How much is enough? A moral framework for assessing the freedom to pursue sustainable lifestyles
Global natural resources are depleting. A transition away from current economic systems is extremely urgent, but such transitions face a conflict between environmental policies and a core liberal value: non-interference in lifestyles. This is due to lacunae in contemporary liberal thought: preferences are a given, and the impact environmental constraints have on freedom is neglected. This project fills these lacunae through a moral framework for assessing new socio-economic systems; this allows accounting for the constraining effect current societal structures have on preferences, and comparing institutional changes in terms of resources that enhance freedom to pursue valuable lifepaths. Neglected aspects of the capability framework will be developed by employing the literature on overall freedom and freedom-rankings in political philosophy and social choice theory (main applicant). The theoretical framework is then used in a deliberative poll to identify how far deliberation about sustainable lifestyles may lead to preference changes caused by the current lack of alternative less-resource-intensive lifestyles (PhD researcher).
Natural resources are depleting rapidly, making a transition from our socio-economic structures/ personal lifestyles to less-resource-intensive ones extremely urgent (UNEP 2017). An obstacle to such transitions is that environmental policies are often in conflict with a core principle of liberal societies: non-interference in people’s lifestyle preferences (Wissenburg 2001). This conflict arises due to two lacunae resulting in the neglect of possible-freedom enhancing effects of social change: existing preferences are taken as given in contemporary conceptions of freedom, failing to acknowledge that existing institutional constraints affect preference formation. The second lacuna is that conventional liberal theories fail to account for how a lack of natural resources may constrain freedom. Consider Anne, who adapted her preferences to the currently-available option of a diesel-fuelled car to visit her family given the lack of affordable public transport. Prohibiting diesel cars infringes her freedom to pursue her preferences. Yet the impossibility of taking a walk without risking her health in a polluted city would not count as a constraint on her freedom. This twofold-neglect makes it conceptually impossible to account for the role available alternatives may have on a person’s preference formation or how resource depletion curtails freedom.
This project aims to overcome this apparent conflict and develop an approach to green liberalism. It will do so by drawing on political philosophy, decision theory and philosophy of economics in particular. More specifically subproject 1 fills these lacunae and develops a moral framework to assess alternative economic structures/lifestyle formation in Western societies, by developing hitherto neglected aspects of the capability approach to human development (Sen 1999, Nussbaum 2011). Subproject 2 addresses the relationship between resource use, ideas of the good life and preference formation/ adaptation in affluent societies.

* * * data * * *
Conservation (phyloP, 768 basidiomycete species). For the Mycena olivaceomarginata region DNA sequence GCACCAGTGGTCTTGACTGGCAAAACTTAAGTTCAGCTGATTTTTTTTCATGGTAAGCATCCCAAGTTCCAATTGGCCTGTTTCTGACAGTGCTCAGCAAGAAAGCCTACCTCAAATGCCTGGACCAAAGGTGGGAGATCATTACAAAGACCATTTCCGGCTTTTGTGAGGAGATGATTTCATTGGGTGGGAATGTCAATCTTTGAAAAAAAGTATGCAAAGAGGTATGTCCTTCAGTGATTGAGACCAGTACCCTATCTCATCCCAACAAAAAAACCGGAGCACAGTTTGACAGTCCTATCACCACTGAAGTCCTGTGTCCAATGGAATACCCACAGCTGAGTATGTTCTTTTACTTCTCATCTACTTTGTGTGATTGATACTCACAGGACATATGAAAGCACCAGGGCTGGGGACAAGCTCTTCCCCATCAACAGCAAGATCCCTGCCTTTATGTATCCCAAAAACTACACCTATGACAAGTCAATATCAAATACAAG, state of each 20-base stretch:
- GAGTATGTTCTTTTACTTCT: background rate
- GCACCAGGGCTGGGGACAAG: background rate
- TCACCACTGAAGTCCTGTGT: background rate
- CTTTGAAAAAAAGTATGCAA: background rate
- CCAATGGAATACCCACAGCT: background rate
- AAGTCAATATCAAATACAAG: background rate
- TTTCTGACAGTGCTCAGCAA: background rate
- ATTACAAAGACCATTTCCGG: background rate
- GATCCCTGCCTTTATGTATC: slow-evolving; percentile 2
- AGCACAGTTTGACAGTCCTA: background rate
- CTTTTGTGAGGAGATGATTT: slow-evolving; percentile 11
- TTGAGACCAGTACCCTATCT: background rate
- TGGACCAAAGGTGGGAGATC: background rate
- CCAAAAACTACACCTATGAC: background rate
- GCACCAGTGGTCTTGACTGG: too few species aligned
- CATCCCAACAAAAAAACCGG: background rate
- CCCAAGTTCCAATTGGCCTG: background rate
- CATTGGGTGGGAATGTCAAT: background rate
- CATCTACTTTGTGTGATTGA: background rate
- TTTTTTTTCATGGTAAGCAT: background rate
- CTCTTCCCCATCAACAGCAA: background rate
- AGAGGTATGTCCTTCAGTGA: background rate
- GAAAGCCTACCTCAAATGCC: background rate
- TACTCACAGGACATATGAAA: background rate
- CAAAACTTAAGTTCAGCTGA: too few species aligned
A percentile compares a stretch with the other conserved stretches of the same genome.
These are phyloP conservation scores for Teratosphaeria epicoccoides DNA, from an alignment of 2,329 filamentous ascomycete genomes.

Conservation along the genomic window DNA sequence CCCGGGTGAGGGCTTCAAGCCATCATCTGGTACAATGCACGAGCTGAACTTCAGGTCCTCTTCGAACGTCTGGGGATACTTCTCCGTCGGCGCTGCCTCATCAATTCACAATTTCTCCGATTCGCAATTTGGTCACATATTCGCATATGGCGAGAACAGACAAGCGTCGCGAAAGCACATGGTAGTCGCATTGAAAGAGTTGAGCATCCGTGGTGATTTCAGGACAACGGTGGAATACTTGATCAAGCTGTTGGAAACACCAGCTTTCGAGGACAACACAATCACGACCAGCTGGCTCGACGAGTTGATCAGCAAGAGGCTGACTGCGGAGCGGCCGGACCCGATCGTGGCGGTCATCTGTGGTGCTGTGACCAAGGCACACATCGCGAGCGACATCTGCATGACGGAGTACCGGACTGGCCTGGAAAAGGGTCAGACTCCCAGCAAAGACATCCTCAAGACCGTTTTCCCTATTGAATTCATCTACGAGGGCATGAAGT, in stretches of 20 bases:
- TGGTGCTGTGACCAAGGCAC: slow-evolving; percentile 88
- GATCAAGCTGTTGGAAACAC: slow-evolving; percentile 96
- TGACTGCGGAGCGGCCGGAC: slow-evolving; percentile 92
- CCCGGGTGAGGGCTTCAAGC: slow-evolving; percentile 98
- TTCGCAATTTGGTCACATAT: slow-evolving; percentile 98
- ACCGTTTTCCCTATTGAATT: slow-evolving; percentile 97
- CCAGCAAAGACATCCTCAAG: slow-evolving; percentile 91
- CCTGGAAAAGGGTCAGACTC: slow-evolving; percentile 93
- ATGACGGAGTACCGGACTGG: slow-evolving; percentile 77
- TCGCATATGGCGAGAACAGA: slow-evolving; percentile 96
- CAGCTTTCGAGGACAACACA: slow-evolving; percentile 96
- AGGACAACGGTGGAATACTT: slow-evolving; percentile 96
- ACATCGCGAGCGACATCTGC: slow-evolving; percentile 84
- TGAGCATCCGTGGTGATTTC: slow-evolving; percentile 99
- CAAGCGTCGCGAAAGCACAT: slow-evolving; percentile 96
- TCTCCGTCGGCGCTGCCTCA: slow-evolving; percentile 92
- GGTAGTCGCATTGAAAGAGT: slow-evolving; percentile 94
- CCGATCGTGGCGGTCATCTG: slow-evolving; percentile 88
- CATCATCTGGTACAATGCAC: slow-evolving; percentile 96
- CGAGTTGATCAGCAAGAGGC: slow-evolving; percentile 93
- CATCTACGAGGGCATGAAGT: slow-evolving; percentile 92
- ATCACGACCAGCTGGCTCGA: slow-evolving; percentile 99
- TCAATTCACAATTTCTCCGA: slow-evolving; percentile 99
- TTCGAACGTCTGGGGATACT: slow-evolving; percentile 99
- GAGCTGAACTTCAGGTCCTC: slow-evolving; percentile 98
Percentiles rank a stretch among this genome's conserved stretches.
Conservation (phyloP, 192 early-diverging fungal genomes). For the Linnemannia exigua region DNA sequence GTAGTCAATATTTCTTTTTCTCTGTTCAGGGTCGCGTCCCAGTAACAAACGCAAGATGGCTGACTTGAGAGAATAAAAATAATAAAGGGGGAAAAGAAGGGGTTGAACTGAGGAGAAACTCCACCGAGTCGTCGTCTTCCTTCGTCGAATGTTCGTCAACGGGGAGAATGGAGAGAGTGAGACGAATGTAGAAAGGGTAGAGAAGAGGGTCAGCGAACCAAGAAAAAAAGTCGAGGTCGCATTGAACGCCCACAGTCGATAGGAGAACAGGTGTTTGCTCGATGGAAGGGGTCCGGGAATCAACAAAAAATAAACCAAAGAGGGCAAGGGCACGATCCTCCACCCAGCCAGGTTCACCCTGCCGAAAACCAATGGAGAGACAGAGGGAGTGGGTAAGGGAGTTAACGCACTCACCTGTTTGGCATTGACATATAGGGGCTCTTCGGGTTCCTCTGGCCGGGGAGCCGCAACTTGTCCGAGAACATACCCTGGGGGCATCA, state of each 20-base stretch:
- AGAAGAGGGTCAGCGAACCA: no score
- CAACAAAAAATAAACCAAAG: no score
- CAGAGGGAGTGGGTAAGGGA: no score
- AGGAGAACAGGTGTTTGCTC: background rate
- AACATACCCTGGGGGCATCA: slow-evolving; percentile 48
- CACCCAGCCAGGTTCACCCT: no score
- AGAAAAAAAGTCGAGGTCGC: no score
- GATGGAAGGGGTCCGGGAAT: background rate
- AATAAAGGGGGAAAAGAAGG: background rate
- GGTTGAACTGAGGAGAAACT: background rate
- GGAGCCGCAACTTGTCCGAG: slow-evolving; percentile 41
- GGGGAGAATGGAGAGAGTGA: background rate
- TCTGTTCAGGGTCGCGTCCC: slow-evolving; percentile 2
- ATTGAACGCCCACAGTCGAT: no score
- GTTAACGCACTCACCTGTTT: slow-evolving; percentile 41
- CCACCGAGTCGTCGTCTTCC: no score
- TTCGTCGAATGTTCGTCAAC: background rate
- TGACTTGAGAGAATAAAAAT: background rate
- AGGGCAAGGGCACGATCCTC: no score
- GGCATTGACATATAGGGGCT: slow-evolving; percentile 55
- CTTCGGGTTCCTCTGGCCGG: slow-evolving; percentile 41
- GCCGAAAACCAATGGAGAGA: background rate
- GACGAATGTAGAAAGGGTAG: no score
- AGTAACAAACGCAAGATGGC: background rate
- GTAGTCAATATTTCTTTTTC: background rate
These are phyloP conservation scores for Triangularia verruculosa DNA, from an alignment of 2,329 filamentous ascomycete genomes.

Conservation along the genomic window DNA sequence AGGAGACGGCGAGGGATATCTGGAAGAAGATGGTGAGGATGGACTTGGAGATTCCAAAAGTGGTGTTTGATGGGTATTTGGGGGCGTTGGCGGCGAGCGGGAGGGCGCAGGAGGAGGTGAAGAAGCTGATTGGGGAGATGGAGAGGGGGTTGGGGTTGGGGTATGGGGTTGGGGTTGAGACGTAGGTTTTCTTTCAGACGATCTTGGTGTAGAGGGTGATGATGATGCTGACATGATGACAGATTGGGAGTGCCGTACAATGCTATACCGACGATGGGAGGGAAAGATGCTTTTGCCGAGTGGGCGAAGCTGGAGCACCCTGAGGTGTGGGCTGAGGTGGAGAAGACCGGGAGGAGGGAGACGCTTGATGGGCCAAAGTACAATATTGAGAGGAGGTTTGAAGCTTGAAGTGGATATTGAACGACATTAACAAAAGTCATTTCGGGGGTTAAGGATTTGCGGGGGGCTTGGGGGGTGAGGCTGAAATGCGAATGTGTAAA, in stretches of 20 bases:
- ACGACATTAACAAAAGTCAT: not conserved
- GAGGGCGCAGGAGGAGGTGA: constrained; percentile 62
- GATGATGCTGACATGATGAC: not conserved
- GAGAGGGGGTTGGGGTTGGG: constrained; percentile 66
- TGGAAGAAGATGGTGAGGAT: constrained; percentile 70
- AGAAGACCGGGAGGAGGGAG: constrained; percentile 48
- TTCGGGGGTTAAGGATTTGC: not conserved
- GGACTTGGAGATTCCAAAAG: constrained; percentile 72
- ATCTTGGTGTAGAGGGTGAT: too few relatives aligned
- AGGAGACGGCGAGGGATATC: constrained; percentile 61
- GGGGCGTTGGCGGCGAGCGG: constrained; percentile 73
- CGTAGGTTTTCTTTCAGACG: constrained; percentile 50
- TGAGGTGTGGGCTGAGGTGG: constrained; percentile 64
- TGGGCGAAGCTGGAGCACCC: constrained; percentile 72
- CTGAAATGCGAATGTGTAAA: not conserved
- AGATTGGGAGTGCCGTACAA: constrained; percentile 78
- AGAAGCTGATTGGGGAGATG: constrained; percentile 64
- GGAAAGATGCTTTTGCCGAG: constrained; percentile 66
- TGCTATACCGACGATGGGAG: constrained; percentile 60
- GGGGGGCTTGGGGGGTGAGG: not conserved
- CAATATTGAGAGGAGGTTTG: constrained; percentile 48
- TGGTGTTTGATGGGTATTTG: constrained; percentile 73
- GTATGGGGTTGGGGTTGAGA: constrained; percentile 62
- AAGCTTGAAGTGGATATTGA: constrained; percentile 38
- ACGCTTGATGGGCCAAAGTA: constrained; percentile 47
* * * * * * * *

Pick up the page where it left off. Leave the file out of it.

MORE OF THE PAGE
Dr. Constanze Binder (Binder@esphil.eur.nl)
This project is funded by NWO and the Erasmus University Rotterdam (EUR fellowship and Erasmus Initiative: Dynamics of Inclusive Prosperity).
- Binder, C. (2009). ‘Context Dependency of Valuable Functionings: How Culture Affects the Capability Framework’, in: E. Chiappero-Martinetti (ed.), Debating Global Society: Reach and Limits of the Capability Approach, Giangiacomo Feltrinelli Editore.
- Binder, C. (2014a).`Plural Identities and Preference Formation’, Social Choice and Welfare 42: 959-976.
- Binder, C. (2014b). `Preferences and Similarity between Alternatives', Rationality, Markets and Morals 5: 120-132.
- Binder, C. (2019), Agency, Freedom and Choice, Springer Series: Theory and Decision Library A: - Philosophy and Methodology of the Social Sciences.
- Elster, J. (1983). Sour Grapes, Studies in the Subversion of Rationality, Cambridge: Cambridge University Press.
- Fishkin, J.S. and R. Luskin (1999). ‘Bringing Deliberation to the Democratic Dialogue’, in: M. Mccombs and A. Reynolds (eds.), The Poll With A Human Face: The National Issues Convention Experiment in Political Communication. New York: Routledge.
- Fleurbaey, M. and D. Blanchet (2013). Beyond GDP: Measuring Welfare and Sustainability, Oxford: Oxford University Press.
- Nussbaum, M.C. (2006). Frontiers of Justice, Disability, Nationality, Species Membership, Cambridge: Harvard University Press
- Nussbaum, M.C. (2011). Creating Capabilities: The Human Development Approach, Cambridge: The Belknap Press of Harvard University Press.
- Robeyns, I. (2011/2016). `The Capability Approach’, Stanford Encyclopedia of Philosophy.
- Sen, A. K. (1985a). Commodities and Capabilities, Amsterdam: North-Holland.
- Sen, A.K. (1999). Development as Freedom, New York: Knopf.
- Sen, A.K.(2004a). 'Capabilities, Lists, and Public Reason: Continuing the Conversation', Feminist Economics 10: 77-80.
- Sen, A.K. (2004b). 'Elements of a Theory of Human Rights', Philosophy and Public Affairs 32: 315-356.
- Sen, A.K. (2013). `The Ends and Means of Sustainability’, Journal of Human Development and Capabilities 14: 6-20.
- United Nations Environmental Programme (UNEP) (2017). Assessing Global Resource Use, A Systems Approach to Resource Efficiency and Pollution Reduction, Nairobi.s.
- Wissenburg M. (2001). `Sustainability and the Limits of Liberalism’, in: J. Barry and Wissenburg M. (eds.), Sustaining Liberal Democracy, London: Palgrave Macmillan.